Dairy Queen intends to take a giant step into Manhattan, with an out-of-the-ordinary multistory restaurant tentatively scheduled to open in late May.
The two-story, 2,500 square-foot Manhattan DQ Grill & Chill will seat more than 100 at 54 W. 14th St., between 5th and 6th Avenues, the company announced Tuesday.
If it can make it there, American Dairy Queen Corp. intends to “aggressively expand in Manhattan” in the future, the Edina-based company’s announcement read.
The New York City Dairy Queen is taking over space in midblock, where a Fabco Shoes store had gone out of business, said DQ spokesman Dean Peters. Since it will share walls with neighboring storefronts, it cannot offer drive-through service, Peters added.
Dairy Queen has never cracked Manhattan in its 74-year history because of the expense of doing business there and other factors, such as “finding the right franchisee and obviously, location, as well,” Peters said. “It’s important to get all three of those correct.”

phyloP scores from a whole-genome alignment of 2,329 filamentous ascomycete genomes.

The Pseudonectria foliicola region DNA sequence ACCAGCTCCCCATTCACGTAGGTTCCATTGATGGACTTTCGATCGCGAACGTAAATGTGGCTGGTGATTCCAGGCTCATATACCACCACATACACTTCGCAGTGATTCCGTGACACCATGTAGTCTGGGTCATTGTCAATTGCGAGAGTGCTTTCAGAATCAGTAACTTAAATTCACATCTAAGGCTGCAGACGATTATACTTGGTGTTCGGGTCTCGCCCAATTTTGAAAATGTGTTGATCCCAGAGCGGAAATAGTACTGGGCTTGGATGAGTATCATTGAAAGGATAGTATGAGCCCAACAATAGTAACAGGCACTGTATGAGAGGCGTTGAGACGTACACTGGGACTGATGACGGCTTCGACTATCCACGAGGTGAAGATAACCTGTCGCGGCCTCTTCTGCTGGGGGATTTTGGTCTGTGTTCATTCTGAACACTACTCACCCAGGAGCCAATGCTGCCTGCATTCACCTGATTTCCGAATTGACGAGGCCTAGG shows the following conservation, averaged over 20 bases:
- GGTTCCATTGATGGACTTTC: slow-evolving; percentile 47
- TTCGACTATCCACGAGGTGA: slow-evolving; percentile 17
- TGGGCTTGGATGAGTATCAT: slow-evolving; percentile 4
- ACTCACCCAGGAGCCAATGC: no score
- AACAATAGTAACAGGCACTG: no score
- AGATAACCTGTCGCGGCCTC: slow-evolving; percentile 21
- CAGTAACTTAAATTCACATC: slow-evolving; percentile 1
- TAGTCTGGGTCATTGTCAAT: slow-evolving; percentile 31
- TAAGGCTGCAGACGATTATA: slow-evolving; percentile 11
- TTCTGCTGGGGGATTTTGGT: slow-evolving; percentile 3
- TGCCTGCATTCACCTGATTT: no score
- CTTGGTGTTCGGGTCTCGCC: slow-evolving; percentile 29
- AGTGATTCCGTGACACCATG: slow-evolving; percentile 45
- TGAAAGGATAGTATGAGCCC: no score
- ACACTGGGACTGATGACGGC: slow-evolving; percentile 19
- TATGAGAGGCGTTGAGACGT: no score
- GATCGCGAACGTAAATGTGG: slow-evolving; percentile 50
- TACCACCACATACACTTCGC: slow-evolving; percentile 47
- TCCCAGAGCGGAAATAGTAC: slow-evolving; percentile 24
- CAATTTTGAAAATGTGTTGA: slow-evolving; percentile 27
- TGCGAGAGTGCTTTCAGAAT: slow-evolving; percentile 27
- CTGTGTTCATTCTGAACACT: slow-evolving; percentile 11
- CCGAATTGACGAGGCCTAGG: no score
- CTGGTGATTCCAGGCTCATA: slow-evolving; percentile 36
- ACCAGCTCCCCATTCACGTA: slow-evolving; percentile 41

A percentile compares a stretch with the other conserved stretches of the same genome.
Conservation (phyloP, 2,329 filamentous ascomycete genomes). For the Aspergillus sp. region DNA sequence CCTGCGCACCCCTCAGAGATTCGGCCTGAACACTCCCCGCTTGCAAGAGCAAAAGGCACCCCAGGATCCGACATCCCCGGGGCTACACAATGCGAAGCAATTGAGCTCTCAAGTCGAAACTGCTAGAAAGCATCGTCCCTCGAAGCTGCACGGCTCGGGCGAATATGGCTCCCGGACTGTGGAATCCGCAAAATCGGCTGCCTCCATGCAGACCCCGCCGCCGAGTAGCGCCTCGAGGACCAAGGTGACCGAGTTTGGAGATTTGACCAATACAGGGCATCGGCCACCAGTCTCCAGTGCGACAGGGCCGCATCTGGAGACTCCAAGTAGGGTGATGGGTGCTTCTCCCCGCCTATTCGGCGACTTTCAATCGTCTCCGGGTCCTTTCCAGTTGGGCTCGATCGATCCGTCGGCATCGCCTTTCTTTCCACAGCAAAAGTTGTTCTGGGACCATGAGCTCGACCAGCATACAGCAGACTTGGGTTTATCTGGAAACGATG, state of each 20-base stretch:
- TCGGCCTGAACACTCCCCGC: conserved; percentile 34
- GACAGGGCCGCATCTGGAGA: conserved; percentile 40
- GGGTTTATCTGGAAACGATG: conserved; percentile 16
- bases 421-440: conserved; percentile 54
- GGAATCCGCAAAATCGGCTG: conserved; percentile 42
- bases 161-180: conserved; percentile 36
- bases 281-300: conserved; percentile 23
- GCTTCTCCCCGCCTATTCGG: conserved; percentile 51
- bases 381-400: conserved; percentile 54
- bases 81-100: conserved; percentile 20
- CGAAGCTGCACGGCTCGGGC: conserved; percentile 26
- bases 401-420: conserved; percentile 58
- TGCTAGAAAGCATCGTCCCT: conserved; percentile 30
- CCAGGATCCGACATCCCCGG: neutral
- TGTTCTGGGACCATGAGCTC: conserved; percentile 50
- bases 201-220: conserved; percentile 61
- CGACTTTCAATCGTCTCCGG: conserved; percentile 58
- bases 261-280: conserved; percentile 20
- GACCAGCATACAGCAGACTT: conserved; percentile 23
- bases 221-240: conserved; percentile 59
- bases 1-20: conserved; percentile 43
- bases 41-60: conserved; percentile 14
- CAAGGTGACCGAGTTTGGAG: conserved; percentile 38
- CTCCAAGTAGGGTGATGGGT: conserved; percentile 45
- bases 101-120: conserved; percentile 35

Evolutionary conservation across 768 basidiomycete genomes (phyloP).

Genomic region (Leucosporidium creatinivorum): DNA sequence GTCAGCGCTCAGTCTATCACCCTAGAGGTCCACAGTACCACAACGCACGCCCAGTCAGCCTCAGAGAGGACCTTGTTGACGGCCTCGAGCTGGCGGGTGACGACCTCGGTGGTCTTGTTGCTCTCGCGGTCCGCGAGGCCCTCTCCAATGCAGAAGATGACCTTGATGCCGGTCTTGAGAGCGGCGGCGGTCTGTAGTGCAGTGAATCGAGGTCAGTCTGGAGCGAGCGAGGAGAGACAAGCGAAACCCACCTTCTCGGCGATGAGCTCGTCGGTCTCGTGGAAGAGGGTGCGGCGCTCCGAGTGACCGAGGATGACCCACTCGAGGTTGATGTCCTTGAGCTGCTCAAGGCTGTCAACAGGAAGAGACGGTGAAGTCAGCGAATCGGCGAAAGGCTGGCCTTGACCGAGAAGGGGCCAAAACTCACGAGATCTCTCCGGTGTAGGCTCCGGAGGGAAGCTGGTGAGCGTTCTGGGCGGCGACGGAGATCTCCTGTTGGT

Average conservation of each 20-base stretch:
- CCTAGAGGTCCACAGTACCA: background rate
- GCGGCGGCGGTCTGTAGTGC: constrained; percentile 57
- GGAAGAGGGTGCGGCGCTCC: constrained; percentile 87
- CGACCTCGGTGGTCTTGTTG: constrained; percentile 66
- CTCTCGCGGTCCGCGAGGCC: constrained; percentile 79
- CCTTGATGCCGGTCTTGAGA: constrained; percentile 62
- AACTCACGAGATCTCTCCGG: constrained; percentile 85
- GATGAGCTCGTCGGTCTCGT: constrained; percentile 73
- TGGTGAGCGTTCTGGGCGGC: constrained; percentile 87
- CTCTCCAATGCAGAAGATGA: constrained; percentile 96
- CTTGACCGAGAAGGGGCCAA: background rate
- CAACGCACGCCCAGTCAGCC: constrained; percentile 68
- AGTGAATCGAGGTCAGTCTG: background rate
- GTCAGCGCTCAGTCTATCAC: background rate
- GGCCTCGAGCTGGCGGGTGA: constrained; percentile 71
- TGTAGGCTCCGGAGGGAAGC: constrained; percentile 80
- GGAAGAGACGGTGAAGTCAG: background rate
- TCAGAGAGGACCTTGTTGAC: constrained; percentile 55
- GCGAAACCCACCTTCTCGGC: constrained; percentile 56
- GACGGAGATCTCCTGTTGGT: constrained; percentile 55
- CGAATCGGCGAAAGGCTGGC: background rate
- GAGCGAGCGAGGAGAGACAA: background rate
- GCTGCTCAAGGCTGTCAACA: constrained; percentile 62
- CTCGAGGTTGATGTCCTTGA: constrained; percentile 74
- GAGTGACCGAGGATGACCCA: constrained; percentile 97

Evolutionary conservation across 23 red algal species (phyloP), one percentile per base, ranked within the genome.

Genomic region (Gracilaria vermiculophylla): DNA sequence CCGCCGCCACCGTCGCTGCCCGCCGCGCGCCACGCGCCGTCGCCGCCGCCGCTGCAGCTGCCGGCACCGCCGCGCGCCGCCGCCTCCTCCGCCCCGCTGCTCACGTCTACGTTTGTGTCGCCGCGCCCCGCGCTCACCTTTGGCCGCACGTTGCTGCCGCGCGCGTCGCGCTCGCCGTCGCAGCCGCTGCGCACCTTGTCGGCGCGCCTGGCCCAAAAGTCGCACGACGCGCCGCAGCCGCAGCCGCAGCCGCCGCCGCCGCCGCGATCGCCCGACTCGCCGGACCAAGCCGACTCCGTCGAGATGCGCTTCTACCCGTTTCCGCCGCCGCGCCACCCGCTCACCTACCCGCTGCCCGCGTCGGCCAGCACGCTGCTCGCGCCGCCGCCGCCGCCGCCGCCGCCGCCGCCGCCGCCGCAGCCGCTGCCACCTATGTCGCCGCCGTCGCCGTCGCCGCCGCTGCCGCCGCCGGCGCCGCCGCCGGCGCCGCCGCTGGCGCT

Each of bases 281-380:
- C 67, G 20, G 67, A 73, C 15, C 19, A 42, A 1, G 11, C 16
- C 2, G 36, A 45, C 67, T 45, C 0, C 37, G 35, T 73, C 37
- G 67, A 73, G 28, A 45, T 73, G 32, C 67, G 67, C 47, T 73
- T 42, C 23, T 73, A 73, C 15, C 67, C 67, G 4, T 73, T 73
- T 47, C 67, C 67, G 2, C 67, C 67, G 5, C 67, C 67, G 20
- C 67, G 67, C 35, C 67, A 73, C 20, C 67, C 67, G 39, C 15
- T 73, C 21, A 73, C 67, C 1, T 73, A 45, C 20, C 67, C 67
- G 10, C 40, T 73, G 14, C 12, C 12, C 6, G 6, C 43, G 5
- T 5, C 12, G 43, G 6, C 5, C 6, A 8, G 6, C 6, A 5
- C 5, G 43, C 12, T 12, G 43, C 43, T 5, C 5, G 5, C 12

Last year, two DQ Grill & Chill locations were opened just outside Manhattan, one in Massapequa on Long Island and the other in the Staten Island terminal of the Staten Island Ferry.
The Manhattan DQ, a few strides off the Avenue of the Americas and near Greenwich Village, will employ more than 50 people and have seating for 60 downstairs and 50 upstairs. While located in the city that never sleeps, this business will lock its doors at 11 p.m.
DQ has more than 6,400 restaurants in 27 countries, with the two-level dining design an extreme rarity. When a Dairy Queen opened in Riyadh, Saudi Arabia, in 2011, it was touted as the first multilevel location for the company, which is a subsidiary of Warren Buffett’s Berkshire Hathaway Inc.
However, New Ulm, Minn., has had a two-story DQ since the late 1990s, when apartment space above the barn-style structure was converted for seating, said owner Shelly Winter.
Winter said she was unaware that her place has something in common with the future New York City franchise. She said the upper level is a favorite among her younger customers as a place to hang out. “It can get a little loud up there,” she said.